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Encyclopedia > Physiological plant disorders

It is important to be able to distinguish between plant growth problems that are caused by pathogens, such as a virus or fungus, and those which are caused by non-pathological disorders in the functioning of the plant system, such as poor light, weather damage, water-logging or lack of nutrients. Whilst the symptoms may appear disease-like, physiological plant disorders can usually be prevented by altering environmental conditions, although once a plant is showing the symptoms of a deficiency it is likely that that season’s yields will be reduced.


Before jumping to conclusions about why a plant is failing or showing symptoms, it is worth thinking systematically in order to identify the causes of a physiological disorder:

  • Note where symptoms appear first- on the new leaves, the old leaves or all over?
  • Note the pattern of any coloration or yellowing- is it all over, between the viens or around the edges? If the veins only are yellow it is not a deficiency.
  • Note general patterns rather than looking at individual plants- are the symptoms distributed throughout a group of plants of the same type growing together. In the case of a deficiency all of the plants should be similarly effected, although distribution will depend on past treatments applied to the soil.
  • Soil analysis, eg, determining pH, can help to confirm the diagnosis. Be aware of recent conditions, eg, heavy rains, dry spells, frosts, etc. Again, this will help to determine the possible cause of problems.

The causes of physiological plant disorders can include;



Weather damage


Frost is a major cause of crop damage to tender plants, although hardy plants can also suffer if new growth is exposed to a hard frost following a period of warm weather. Symptoms will appear overnight, affecting unrelated plants. Leaves and stems may turn black, and buds and flowers be discoloured. Frosted blooms may not produce fruit.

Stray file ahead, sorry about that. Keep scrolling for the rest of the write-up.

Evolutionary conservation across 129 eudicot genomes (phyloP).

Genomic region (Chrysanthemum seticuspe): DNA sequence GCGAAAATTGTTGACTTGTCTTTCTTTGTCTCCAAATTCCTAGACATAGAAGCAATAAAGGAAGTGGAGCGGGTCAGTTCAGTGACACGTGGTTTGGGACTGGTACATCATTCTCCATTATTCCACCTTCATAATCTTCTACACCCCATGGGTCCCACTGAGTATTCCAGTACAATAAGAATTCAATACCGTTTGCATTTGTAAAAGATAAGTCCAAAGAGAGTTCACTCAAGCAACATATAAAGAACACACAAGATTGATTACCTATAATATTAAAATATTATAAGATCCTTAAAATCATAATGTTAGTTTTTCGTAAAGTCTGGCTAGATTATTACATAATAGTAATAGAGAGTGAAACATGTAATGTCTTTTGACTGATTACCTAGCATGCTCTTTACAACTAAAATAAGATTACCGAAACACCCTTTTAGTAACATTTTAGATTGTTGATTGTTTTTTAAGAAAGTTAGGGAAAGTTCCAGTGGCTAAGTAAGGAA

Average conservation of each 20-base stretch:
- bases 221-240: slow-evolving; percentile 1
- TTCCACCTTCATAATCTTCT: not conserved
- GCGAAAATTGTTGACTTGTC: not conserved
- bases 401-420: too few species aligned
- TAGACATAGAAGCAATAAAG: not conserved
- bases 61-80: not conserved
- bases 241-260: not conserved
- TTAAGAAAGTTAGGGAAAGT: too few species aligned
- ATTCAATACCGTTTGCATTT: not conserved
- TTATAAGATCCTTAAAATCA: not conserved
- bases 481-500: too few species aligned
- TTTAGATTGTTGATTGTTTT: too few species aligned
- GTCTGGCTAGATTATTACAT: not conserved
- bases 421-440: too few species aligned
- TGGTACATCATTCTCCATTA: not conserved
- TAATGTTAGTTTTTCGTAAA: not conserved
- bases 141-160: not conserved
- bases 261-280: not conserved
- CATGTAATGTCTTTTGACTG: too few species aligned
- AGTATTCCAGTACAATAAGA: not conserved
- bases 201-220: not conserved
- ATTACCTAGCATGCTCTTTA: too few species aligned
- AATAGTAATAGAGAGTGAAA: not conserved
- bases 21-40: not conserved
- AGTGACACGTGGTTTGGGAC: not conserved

Frost damage can be avoided by ensuring that tender plants are properly hardened off before planting out, and that they are not planted too early in the season, before the risk of frost has passed. Avoid planting susceptible plants in frost pockets, or where they will receive early morning sun. Protect young buds and bloom with horticultural fleece if frost is forecast. Cold, drying easterly winds can also severely check spring growth without an actual frost, thus adquate shelter or the use of windbreaks is important. Drought can cause plants to suffer from water stress and wilt. Adequate irrigation will be necessary in prolonged hot dry periods. watering should be directed towards the roots, ensuring that the soil is thoroughly soaked two or three times a week rather than a shallow watering daily. Mulches will also help to preserve soil moisture and keep the roots cool. Waterlogging can occur on poorly drained soils, particularly following heavy rains. Plants can become yellow and stunted, and will tend to be more prone to drought and diseases. Improving drainage will help to alleviate this problem;


Heavy rains, particularly after prolonged dry periods, can also cause roots to split, onion saddleback (splitting at the base), tomatoes to split and potatoes to become deformed or hollow. Using mulches or adding plenty of organic matter such as leaf mold, compost or well rotted manure to the soil will help to act as a 'buffer' between the sudden change of conditions. Hail can cause damage to soft skinned fruits, and may also allow brown rot or other fungi to penetrate. Brown spot marking or lines on one side of mature apples are indicative of a spring hailstorm.


Nutrient deficiencies


Poor growth and a variety of complaints such as leaf discoloration can be caused by a lack of plant foods. This may be due to shortages of necessary nutrients, or because the nutrients are present but not available to the plant. This can be caused by reasons including incorrect pH, shortages of water or an excess of another nutrient. Generally, the key to avoiding nutrient deficiencies is to ensure that the soil is healthy and contains plenty of well rotted organic matter rather than feeding or treating individual plants.


Nutrient (or mineral) deficiences include;

Shortage of trace elements such as molybdenum (Mo) can also cause disorders such as whiptail in cauliflowers.


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